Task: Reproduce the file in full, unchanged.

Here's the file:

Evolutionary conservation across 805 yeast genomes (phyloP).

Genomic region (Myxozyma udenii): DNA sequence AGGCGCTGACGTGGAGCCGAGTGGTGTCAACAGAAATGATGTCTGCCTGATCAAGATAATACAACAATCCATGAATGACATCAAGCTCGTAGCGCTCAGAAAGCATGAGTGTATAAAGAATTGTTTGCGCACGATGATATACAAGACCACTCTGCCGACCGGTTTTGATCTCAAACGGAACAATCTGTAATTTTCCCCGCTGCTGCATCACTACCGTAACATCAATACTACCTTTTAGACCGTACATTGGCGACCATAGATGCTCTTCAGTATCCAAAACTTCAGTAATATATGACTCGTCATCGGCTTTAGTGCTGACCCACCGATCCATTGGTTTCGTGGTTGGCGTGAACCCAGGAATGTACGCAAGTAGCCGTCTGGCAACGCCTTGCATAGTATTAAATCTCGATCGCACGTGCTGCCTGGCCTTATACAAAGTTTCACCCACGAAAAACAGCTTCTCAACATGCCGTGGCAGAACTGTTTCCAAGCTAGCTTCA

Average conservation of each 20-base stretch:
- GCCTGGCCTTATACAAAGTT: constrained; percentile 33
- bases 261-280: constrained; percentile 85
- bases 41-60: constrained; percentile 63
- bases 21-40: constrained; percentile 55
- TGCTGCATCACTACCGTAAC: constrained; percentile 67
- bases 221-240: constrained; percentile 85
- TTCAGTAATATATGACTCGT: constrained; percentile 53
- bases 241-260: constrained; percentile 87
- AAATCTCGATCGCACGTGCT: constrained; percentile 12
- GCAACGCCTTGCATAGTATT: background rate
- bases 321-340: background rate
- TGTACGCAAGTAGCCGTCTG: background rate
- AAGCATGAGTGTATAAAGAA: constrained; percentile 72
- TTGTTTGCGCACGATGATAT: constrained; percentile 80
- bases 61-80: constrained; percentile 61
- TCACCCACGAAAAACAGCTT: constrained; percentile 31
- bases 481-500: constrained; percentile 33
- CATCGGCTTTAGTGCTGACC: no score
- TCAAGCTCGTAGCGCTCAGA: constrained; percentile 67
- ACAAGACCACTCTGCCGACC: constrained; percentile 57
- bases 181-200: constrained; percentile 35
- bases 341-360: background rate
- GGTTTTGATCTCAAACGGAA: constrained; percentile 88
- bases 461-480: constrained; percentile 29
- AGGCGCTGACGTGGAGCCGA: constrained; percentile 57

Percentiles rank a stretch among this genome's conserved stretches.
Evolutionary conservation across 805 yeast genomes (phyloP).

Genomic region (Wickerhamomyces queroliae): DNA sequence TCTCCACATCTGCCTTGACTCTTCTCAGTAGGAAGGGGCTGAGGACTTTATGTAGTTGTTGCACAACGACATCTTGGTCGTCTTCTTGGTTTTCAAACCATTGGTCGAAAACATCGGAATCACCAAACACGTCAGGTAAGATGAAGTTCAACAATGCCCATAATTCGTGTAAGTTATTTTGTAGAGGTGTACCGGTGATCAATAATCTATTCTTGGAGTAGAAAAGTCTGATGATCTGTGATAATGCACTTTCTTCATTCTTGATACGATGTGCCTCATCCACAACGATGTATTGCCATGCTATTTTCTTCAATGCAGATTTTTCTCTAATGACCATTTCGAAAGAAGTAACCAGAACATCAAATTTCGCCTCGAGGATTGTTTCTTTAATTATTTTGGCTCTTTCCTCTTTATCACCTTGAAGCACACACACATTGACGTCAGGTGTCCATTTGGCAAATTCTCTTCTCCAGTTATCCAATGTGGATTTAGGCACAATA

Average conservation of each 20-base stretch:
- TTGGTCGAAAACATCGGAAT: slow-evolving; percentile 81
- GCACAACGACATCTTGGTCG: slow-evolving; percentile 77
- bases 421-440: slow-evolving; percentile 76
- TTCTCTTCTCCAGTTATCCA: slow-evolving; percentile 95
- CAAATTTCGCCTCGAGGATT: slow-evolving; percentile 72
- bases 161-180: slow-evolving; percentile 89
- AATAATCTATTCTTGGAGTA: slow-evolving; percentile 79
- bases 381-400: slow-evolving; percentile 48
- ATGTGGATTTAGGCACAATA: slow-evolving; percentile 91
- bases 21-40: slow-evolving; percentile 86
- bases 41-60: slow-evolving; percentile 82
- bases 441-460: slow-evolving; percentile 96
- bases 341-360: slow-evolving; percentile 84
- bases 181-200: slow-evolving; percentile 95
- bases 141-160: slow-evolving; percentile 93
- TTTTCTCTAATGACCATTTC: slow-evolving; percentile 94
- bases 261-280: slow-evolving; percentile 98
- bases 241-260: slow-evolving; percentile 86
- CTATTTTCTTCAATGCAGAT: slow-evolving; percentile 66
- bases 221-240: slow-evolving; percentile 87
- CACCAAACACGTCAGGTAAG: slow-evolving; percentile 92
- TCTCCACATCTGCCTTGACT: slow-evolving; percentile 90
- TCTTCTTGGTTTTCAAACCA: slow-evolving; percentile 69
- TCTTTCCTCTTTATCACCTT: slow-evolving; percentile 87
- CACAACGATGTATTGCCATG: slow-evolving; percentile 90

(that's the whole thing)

Evolutionary conservation across 805 yeast genomes (phyloP).

Genomic region (Myxozyma udenii): DNA sequence AGGCGCTGACGTGGAGCCGAGTGGTGTCAACAGAAATGATGTCTGCCTGATCAAGATAATACAACAATCCATGAATGACATCAAGCTCGTAGCGCTCAGAAAGCATGAGTGTATAAAGAATTGTTTGCGCACGATGATATACAAGACCACTCTGCCGACCGGTTTTGATCTCAAACGGAACAATCTGTAATTTTCCCCGCTGCTGCATCACTACCGTAACATCAATACTACCTTTTAGACCGTACATTGGCGACCATAGATGCTCTTCAGTATCCAAAACTTCAGTAATATATGACTCGTCATCGGCTTTAGTGCTGACCCACCGATCCATTGGTTTCGTGGTTGGCGTGAACCCAGGAATGTACGCAAGTAGCCGTCTGGCAACGCCTTGCATAGTATTAAATCTCGATCGCACGTGCTGCCTGGCCTTATACAAAGTTTCACCCACGAAAAACAGCTTCTCAACATGCCGTGGCAGAACTGTTTCCAAGCTAGCTTCA

Average conservation of each 20-base stretch:
- GCCTGGCCTTATACAAAGTT: constrained; percentile 33
- bases 261-280: constrained; percentile 85
- bases 41-60: constrained; percentile 63
- bases 21-40: constrained; percentile 55
- TGCTGCATCACTACCGTAAC: constrained; percentile 67
- bases 221-240: constrained; percentile 85
- TTCAGTAATATATGACTCGT: constrained; percentile 53
- bases 241-260: constrained; percentile 87
- AAATCTCGATCGCACGTGCT: constrained; percentile 12
- GCAACGCCTTGCATAGTATT: background rate
- bases 321-340: background rate
- TGTACGCAAGTAGCCGTCTG: background rate
- AAGCATGAGTGTATAAAGAA: constrained; percentile 72
- TTGTTTGCGCACGATGATAT: constrained; percentile 80
- bases 61-80: constrained; percentile 61
- TCACCCACGAAAAACAGCTT: constrained; percentile 31
- bases 481-500: constrained; percentile 33
- CATCGGCTTTAGTGCTGACC: no score
- TCAAGCTCGTAGCGCTCAGA: constrained; percentile 67
- ACAAGACCACTCTGCCGACC: constrained; percentile 57
- bases 181-200: constrained; percentile 35
- bases 341-360: background rate
- GGTTTTGATCTCAAACGGAA: constrained; percentile 88
- bases 461-480: constrained; percentile 29
- AGGCGCTGACGTGGAGCCGA: constrained; percentile 57

Percentiles rank a stretch among this genome's conserved stretches.
Evolutionary conservation across 805 yeast genomes (phyloP).

Genomic region (Wickerhamomyces queroliae): DNA sequence TCTCCACATCTGCCTTGACTCTTCTCAGTAGGAAGGGGCTGAGGACTTTATGTAGTTGTTGCACAACGACATCTTGGTCGTCTTCTTGGTTTTCAAACCATTGGTCGAAAACATCGGAATCACCAAACACGTCAGGTAAGATGAAGTTCAACAATGCCCATAATTCGTGTAAGTTATTTTGTAGAGGTGTACCGGTGATCAATAATCTATTCTTGGAGTAGAAAAGTCTGATGATCTGTGATAATGCACTTTCTTCATTCTTGATACGATGTGCCTCATCCACAACGATGTATTGCCATGCTATTTTCTTCAATGCAGATTTTTCTCTAATGACCATTTCGAAAGAAGTAACCAGAACATCAAATTTCGCCTCGAGGATTGTTTCTTTAATTATTTTGGCTCTTTCCTCTTTATCACCTTGAAGCACACACACATTGACGTCAGGTGTCCATTTGGCAAATTCTCTTCTCCAGTTATCCAATGTGGATTTAGGCACAATA

Average conservation of each 20-base stretch:
- TTGGTCGAAAACATCGGAAT: slow-evolving; percentile 81
- GCACAACGACATCTTGGTCG: slow-evolving; percentile 77
- bases 421-440: slow-evolving; percentile 76
- TTCTCTTCTCCAGTTATCCA: slow-evolving; percentile 95
- CAAATTTCGCCTCGAGGATT: slow-evolving; percentile 72
- bases 161-180: slow-evolving; percentile 89
- AATAATCTATTCTTGGAGTA: slow-evolving; percentile 79
- bases 381-400: slow-evolving; percentile 48
- ATGTGGATTTAGGCACAATA: slow-evolving; percentile 91
- bases 21-40: slow-evolving; percentile 86
- bases 41-60: slow-evolving; percentile 82
- bases 441-460: slow-evolving; percentile 96
- bases 341-360: slow-evolving; percentile 84
- bases 181-200: slow-evolving; percentile 95
- bases 141-160: slow-evolving; percentile 93
- TTTTCTCTAATGACCATTTC: slow-evolving; percentile 94
- bases 261-280: slow-evolving; percentile 98
- bases 241-260: slow-evolving; percentile 86
- CTATTTTCTTCAATGCAGAT: slow-evolving; percentile 66
- bases 221-240: slow-evolving; percentile 87
- CACCAAACACGTCAGGTAAG: slow-evolving; percentile 92
- TCTCCACATCTGCCTTGACT: slow-evolving; percentile 90
- TCTTCTTGGTTTTCAAACCA: slow-evolving; percentile 69
- TCTTTCCTCTTTATCACCTT: slow-evolving; percentile 87
- CACAACGATGTATTGCCATG: slow-evolving; percentile 90